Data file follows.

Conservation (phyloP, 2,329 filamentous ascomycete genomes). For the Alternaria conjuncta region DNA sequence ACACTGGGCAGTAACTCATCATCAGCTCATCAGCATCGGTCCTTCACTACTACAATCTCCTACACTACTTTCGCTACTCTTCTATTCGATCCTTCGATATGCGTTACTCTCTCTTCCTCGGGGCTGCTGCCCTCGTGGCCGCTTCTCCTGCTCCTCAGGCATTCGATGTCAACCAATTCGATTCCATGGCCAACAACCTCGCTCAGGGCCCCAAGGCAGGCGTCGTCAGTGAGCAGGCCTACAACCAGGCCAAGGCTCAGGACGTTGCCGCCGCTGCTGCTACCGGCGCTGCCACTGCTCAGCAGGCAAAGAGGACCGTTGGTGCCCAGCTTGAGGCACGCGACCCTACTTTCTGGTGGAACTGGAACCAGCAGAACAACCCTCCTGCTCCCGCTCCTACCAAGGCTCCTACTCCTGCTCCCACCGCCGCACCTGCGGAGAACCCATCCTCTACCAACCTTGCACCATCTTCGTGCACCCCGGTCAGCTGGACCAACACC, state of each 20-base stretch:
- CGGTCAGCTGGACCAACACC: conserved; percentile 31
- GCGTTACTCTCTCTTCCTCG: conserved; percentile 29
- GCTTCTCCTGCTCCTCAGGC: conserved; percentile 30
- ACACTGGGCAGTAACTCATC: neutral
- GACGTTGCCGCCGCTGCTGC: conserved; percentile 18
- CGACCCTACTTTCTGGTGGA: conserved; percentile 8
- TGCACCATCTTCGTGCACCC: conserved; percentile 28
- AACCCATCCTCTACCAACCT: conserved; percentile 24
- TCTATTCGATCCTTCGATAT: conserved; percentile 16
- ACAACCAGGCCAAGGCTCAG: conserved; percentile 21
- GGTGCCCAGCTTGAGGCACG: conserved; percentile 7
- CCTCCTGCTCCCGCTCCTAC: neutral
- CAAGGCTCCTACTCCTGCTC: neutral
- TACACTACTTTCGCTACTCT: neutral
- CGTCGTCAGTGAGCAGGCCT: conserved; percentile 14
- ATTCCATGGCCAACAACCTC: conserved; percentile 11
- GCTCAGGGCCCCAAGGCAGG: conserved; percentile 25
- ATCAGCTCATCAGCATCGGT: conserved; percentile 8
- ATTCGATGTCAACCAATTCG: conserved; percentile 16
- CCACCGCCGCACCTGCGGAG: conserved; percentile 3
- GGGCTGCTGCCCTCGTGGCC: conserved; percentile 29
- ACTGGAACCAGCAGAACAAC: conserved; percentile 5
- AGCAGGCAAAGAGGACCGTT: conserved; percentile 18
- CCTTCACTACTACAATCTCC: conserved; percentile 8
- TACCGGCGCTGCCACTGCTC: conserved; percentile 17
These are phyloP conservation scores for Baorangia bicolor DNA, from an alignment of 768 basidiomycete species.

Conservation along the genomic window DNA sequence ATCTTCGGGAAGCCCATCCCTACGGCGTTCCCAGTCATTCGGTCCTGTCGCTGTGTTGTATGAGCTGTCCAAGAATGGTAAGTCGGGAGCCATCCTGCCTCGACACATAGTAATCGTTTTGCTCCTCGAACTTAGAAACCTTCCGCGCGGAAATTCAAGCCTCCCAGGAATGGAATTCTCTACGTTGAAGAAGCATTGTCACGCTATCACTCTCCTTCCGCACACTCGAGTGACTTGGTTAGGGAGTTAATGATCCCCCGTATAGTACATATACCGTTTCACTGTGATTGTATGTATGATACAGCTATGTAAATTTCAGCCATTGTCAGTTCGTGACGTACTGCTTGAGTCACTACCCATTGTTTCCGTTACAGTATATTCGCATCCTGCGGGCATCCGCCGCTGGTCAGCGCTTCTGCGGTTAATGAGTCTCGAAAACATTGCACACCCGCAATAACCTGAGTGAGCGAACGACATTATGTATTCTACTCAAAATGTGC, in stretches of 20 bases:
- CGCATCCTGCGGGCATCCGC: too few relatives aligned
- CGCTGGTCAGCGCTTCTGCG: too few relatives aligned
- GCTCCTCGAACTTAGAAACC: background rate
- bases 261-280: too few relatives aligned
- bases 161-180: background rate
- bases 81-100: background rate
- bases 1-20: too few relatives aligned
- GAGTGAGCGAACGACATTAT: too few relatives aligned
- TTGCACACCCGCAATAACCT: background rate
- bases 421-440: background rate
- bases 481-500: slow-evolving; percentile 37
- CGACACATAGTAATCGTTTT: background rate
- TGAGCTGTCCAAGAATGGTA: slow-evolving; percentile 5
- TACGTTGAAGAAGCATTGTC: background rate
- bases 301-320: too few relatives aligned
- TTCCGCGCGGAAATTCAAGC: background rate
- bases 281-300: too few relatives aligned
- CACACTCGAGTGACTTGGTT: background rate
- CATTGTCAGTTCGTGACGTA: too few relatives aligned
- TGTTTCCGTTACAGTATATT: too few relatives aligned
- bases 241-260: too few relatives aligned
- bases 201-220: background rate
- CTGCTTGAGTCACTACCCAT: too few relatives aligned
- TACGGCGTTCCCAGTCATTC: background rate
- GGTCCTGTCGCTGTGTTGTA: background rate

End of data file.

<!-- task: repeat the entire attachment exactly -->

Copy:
Conservation (phyloP, 2,329 filamentous ascomycete genomes). For the Alternaria conjuncta region DNA sequence ACACTGGGCAGTAACTCATCATCAGCTCATCAGCATCGGTCCTTCACTACTACAATCTCCTACACTACTTTCGCTACTCTTCTATTCGATCCTTCGATATGCGTTACTCTCTCTTCCTCGGGGCTGCTGCCCTCGTGGCCGCTTCTCCTGCTCCTCAGGCATTCGATGTCAACCAATTCGATTCCATGGCCAACAACCTCGCTCAGGGCCCCAAGGCAGGCGTCGTCAGTGAGCAGGCCTACAACCAGGCCAAGGCTCAGGACGTTGCCGCCGCTGCTGCTACCGGCGCTGCCACTGCTCAGCAGGCAAAGAGGACCGTTGGTGCCCAGCTTGAGGCACGCGACCCTACTTTCTGGTGGAACTGGAACCAGCAGAACAACCCTCCTGCTCCCGCTCCTACCAAGGCTCCTACTCCTGCTCCCACCGCCGCACCTGCGGAGAACCCATCCTCTACCAACCTTGCACCATCTTCGTGCACCCCGGTCAGCTGGACCAACACC, state of each 20-base stretch:
- CGGTCAGCTGGACCAACACC: conserved; percentile 31
- GCGTTACTCTCTCTTCCTCG: conserved; percentile 29
- GCTTCTCCTGCTCCTCAGGC: conserved; percentile 30
- ACACTGGGCAGTAACTCATC: neutral
- GACGTTGCCGCCGCTGCTGC: conserved; percentile 18
- CGACCCTACTTTCTGGTGGA: conserved; percentile 8
- TGCACCATCTTCGTGCACCC: conserved; percentile 28
- AACCCATCCTCTACCAACCT: conserved; percentile 24
- TCTATTCGATCCTTCGATAT: conserved; percentile 16
- ACAACCAGGCCAAGGCTCAG: conserved; percentile 21
- GGTGCCCAGCTTGAGGCACG: conserved; percentile 7
- CCTCCTGCTCCCGCTCCTAC: neutral
- CAAGGCTCCTACTCCTGCTC: neutral
- TACACTACTTTCGCTACTCT: neutral
- CGTCGTCAGTGAGCAGGCCT: conserved; percentile 14
- ATTCCATGGCCAACAACCTC: conserved; percentile 11
- GCTCAGGGCCCCAAGGCAGG: conserved; percentile 25
- ATCAGCTCATCAGCATCGGT: conserved; percentile 8
- ATTCGATGTCAACCAATTCG: conserved; percentile 16
- CCACCGCCGCACCTGCGGAG: conserved; percentile 3
- GGGCTGCTGCCCTCGTGGCC: conserved; percentile 29
- ACTGGAACCAGCAGAACAAC: conserved; percentile 5
- AGCAGGCAAAGAGGACCGTT: conserved; percentile 18
- CCTTCACTACTACAATCTCC: conserved; percentile 8
- TACCGGCGCTGCCACTGCTC: conserved; percentile 17
These are phyloP conservation scores for Baorangia bicolor DNA, from an alignment of 768 basidiomycete species.

Conservation along the genomic window DNA sequence ATCTTCGGGAAGCCCATCCCTACGGCGTTCCCAGTCATTCGGTCCTGTCGCTGTGTTGTATGAGCTGTCCAAGAATGGTAAGTCGGGAGCCATCCTGCCTCGACACATAGTAATCGTTTTGCTCCTCGAACTTAGAAACCTTCCGCGCGGAAATTCAAGCCTCCCAGGAATGGAATTCTCTACGTTGAAGAAGCATTGTCACGCTATCACTCTCCTTCCGCACACTCGAGTGACTTGGTTAGGGAGTTAATGATCCCCCGTATAGTACATATACCGTTTCACTGTGATTGTATGTATGATACAGCTATGTAAATTTCAGCCATTGTCAGTTCGTGACGTACTGCTTGAGTCACTACCCATTGTTTCCGTTACAGTATATTCGCATCCTGCGGGCATCCGCCGCTGGTCAGCGCTTCTGCGGTTAATGAGTCTCGAAAACATTGCACACCCGCAATAACCTGAGTGAGCGAACGACATTATGTATTCTACTCAAAATGTGC, in stretches of 20 bases:
- CGCATCCTGCGGGCATCCGC: too few relatives aligned
- CGCTGGTCAGCGCTTCTGCG: too few relatives aligned
- GCTCCTCGAACTTAGAAACC: background rate
- bases 261-280: too few relatives aligned
- bases 161-180: background rate
- bases 81-100: background rate
- bases 1-20: too few relatives aligned
- GAGTGAGCGAACGACATTAT: too few relatives aligned
- TTGCACACCCGCAATAACCT: background rate
- bases 421-440: background rate
- bases 481-500: slow-evolving; percentile 37
- CGACACATAGTAATCGTTTT: background rate
- TGAGCTGTCCAAGAATGGTA: slow-evolving; percentile 5
- TACGTTGAAGAAGCATTGTC: background rate
- bases 301-320: too few relatives aligned
- TTCCGCGCGGAAATTCAAGC: background rate
- bases 281-300: too few relatives aligned
- CACACTCGAGTGACTTGGTT: background rate
- CATTGTCAGTTCGTGACGTA: too few relatives aligned
- TGTTTCCGTTACAGTATATT: too few relatives aligned
- bases 241-260: too few relatives aligned
- bases 201-220: background rate
- CTGCTTGAGTCACTACCCAT: too few relatives aligned
- TACGGCGTTCCCAGTCATTC: background rate
- GGTCCTGTCGCTGTGTTGTA: background rate